Saturday, September 20, 2008

Vladimir Nabokov's "The Defense": Book Review.

For a novel about Luzhin, a grandmaster, there's less chess than I expected. What you do glimpse unfolds often on a mystical plane within the player's mind, and this is how I imagine chess reveals itself to those skilled in its strategies, as if on a visionary understanding of the game, rather than merely mathematical tactics or rote calculation. More often the book's full of interiors as physically evoked and the memories they elicit-- typical for a Nabokov narrative-- told in the author's ruminative, ornamented, and calm style.

Luzhin grows up pre-revolution in Russia. He goes to school, is bullied, and finds solace in learning chess. He soon triumphs over his rivals until a showdown with Turati halts his rise. He suffers a nervous breakdown, marries, and struggles against the temptation, half-remembered, to return to the game that drove him over the edge. In exile among the emigré community, he must decide how he will respond to the opportunity to play again. The pace remains steady until the last pages, when it satisfyingly accelerates. Nabokov over and over manages to pull a fiction from a melancholy or contemplative state into a dramatic epiphany as the tale reaches its end. Here, for Luzhin, such a revelation unfolds exactly as it should.

Every time I read Nabokov, a few sentences deserve attention. Here's a sample. His father hears his son elsewhere in the house:
"Little Luzhin would go away, trailing his satchel over the carpet; Luzhin senior would lean his elbow on the desk, where he was writing one of his usual stories in his exercise books (a whim which, perhaps, some future biographer would appreciate), and listen to the monologue in the neighboring dining room, to his wife's silence persuading the silence to drink a cup of cocoa." (32)
The alienation of the father from the son, and the son from his mother in turn, and the strangeness of the silence itself as heard by the separated father all echo poignantly in this domestic setting.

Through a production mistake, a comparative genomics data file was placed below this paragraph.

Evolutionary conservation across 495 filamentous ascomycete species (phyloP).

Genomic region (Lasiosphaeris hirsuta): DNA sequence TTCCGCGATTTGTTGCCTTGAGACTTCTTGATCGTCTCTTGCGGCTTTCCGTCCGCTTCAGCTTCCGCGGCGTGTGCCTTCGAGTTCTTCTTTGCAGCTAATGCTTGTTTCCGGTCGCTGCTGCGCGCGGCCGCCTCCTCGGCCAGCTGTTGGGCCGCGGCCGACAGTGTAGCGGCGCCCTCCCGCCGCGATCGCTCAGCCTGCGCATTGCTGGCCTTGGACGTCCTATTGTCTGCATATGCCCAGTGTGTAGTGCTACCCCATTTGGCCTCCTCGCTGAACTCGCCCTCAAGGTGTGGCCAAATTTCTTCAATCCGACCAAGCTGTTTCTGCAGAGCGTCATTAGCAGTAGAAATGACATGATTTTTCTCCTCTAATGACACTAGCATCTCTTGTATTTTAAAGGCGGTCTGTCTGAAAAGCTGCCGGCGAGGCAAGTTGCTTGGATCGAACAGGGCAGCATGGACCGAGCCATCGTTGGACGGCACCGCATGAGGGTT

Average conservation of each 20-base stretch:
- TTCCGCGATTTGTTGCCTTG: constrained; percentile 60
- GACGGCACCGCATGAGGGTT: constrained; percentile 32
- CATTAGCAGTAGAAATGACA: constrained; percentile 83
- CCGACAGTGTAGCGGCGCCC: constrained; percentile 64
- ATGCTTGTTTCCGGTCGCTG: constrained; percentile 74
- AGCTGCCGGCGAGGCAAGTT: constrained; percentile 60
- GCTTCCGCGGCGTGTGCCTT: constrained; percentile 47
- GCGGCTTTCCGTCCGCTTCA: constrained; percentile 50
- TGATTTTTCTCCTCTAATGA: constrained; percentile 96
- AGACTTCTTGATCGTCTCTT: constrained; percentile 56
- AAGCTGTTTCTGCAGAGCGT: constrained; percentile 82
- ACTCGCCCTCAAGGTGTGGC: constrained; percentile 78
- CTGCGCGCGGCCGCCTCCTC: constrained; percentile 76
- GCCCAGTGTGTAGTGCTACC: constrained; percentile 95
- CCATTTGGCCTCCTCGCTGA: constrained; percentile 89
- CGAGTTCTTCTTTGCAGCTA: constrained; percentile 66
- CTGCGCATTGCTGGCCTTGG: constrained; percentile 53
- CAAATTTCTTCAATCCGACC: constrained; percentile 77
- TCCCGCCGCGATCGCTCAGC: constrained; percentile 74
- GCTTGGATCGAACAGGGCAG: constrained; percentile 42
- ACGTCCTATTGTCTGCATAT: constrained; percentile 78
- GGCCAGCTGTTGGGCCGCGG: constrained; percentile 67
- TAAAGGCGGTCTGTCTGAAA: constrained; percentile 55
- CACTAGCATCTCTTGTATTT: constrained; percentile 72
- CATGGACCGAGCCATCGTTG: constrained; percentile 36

Luzhin, grown-up-- although he never seems quite mature compared to his fully sketched father-- wanders in Berlin and sees a strange site near where his father used to live.
"Presently he stopped stock-still in front of a stationery store where the wax-dummy of a man with two faces, one sad and the other joyful, was throwing open his jacket alternately to left and right: the fountain pen clipped to his left pocket of his white waistcoat had sprinkled the whiteness with ink, while on the right was the pen that never ran. Luzhin took a great fancy to the bifacial man and even thought of buying him." (204)
The passage goes on to drift into the things his father had left behind after his death. The odd description illustrates, with pleasing suggestion yet an indirect symbolism, off-kilter, the patterns of alternating color that still dominate Luzhin's consciousness after his collapse and his withdrawal from the clashes on the chessboard.

This is an understated novel, published in Russian in 1930. Nabokov's forward in expected manner mocks nimbly the "Viennese delegation" of Freudian critics overreading his every reference. While Nabokov gives away slyly the whole plot in advance, his prefaced explanations of the chess patterns in the storyline will assist readers who, like myself, struggle otherwise to keep up with such a master of narrative moves.

Cover: I prefer the British Penguins whenever possible over the American Vintages! The book was made into a film with John Turturro & Emily Watson in 2001 as the original title in Russian: "The Luzhin Defense."

(Review posted to Amazon US today.)

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